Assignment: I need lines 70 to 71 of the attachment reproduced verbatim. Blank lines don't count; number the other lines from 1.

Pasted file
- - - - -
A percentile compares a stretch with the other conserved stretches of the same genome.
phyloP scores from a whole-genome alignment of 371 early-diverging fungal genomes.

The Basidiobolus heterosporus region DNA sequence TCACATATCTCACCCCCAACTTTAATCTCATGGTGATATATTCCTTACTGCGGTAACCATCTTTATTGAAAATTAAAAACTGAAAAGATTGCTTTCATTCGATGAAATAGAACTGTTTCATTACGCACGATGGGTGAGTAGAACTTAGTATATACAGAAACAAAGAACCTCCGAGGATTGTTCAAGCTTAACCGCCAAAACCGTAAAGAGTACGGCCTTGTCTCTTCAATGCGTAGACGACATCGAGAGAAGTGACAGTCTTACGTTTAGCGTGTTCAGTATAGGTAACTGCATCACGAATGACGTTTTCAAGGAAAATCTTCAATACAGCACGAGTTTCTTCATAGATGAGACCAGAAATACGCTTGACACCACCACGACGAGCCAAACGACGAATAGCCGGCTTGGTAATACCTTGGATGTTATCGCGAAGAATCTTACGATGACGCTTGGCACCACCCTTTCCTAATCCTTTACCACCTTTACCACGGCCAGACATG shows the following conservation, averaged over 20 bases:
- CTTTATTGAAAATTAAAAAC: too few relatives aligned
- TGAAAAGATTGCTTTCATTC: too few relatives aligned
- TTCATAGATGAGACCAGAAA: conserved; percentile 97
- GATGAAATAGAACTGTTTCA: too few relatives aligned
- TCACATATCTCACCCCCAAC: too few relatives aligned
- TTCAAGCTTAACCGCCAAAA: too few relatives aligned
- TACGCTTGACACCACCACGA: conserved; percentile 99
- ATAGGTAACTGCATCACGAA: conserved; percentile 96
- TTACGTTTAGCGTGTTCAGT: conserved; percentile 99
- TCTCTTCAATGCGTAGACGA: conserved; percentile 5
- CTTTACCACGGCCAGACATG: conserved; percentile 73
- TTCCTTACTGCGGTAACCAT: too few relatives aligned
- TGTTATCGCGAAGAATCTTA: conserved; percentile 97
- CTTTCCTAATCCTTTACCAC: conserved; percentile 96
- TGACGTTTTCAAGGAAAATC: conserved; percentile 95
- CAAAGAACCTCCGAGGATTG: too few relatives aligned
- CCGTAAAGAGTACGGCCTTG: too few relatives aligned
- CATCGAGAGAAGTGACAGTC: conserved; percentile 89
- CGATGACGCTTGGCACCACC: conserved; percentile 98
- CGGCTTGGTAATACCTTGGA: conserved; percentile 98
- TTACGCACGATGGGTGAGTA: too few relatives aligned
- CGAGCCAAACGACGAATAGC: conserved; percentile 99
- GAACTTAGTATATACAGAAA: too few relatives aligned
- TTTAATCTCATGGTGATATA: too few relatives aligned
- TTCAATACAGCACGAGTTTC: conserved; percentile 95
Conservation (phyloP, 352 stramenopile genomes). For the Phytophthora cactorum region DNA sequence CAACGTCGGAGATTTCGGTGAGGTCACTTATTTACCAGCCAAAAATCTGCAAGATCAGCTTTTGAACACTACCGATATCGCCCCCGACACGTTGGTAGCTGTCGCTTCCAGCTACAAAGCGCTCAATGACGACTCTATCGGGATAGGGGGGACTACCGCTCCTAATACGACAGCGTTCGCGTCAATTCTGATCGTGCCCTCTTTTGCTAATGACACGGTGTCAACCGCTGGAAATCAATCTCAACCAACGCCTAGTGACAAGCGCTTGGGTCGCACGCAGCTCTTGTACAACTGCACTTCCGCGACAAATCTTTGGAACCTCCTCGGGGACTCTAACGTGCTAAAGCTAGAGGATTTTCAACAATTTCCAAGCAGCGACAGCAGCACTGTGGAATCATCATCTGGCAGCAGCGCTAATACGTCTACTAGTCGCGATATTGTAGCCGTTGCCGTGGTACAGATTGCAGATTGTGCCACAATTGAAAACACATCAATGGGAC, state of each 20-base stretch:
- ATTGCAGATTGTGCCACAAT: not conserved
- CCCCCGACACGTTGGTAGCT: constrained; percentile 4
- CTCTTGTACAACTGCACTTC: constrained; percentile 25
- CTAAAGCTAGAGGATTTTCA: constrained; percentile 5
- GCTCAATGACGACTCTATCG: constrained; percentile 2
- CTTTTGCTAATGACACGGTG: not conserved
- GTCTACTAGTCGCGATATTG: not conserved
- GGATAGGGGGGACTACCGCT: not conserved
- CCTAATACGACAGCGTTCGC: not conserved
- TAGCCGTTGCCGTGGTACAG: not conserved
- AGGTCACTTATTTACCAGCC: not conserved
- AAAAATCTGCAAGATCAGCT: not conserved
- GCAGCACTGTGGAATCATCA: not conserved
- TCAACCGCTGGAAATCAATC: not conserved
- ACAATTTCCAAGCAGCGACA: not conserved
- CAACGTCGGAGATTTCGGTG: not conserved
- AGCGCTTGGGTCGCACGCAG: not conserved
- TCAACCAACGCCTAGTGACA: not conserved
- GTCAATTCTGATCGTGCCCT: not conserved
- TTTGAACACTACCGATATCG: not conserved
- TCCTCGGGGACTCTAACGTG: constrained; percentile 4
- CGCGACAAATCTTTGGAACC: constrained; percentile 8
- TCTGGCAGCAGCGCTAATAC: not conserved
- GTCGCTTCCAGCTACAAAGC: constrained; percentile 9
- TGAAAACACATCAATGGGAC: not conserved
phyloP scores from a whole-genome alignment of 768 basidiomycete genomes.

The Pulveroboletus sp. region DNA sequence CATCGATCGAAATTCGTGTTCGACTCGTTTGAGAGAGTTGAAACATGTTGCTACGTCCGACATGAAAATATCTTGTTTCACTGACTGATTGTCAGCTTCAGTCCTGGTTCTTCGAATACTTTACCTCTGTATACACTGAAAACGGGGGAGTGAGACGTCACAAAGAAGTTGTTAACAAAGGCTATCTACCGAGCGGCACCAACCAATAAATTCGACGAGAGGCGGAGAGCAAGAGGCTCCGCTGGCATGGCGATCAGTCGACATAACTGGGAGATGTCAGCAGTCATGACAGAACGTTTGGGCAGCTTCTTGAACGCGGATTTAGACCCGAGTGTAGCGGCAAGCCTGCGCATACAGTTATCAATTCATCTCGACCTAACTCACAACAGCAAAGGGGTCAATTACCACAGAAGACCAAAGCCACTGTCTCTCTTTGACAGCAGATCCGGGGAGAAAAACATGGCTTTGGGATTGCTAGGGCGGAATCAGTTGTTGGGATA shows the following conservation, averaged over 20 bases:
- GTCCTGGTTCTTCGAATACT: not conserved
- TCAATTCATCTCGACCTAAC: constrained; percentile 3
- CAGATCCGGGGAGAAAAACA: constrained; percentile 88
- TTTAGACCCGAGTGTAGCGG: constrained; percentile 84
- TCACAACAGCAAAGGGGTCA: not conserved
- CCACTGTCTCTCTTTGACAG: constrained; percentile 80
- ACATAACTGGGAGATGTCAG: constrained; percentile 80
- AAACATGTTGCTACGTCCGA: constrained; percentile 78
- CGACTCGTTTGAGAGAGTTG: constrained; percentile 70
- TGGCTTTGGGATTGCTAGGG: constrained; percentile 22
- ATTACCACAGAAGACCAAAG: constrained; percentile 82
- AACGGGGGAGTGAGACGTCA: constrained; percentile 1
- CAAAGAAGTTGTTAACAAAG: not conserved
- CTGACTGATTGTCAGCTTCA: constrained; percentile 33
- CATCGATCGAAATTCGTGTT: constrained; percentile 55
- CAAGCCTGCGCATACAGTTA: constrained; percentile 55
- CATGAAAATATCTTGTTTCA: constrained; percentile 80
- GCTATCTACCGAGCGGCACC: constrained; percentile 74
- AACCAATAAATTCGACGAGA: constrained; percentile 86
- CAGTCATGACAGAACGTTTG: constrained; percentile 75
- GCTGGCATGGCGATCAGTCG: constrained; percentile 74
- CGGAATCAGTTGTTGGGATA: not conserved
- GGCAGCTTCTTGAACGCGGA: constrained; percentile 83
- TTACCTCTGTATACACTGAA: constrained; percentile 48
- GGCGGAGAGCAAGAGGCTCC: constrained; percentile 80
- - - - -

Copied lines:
- CTGACTGATTGTCAGCTTCA: constrained; percentile 33
- CATCGATCGAAATTCGTGTT: constrained; percentile 55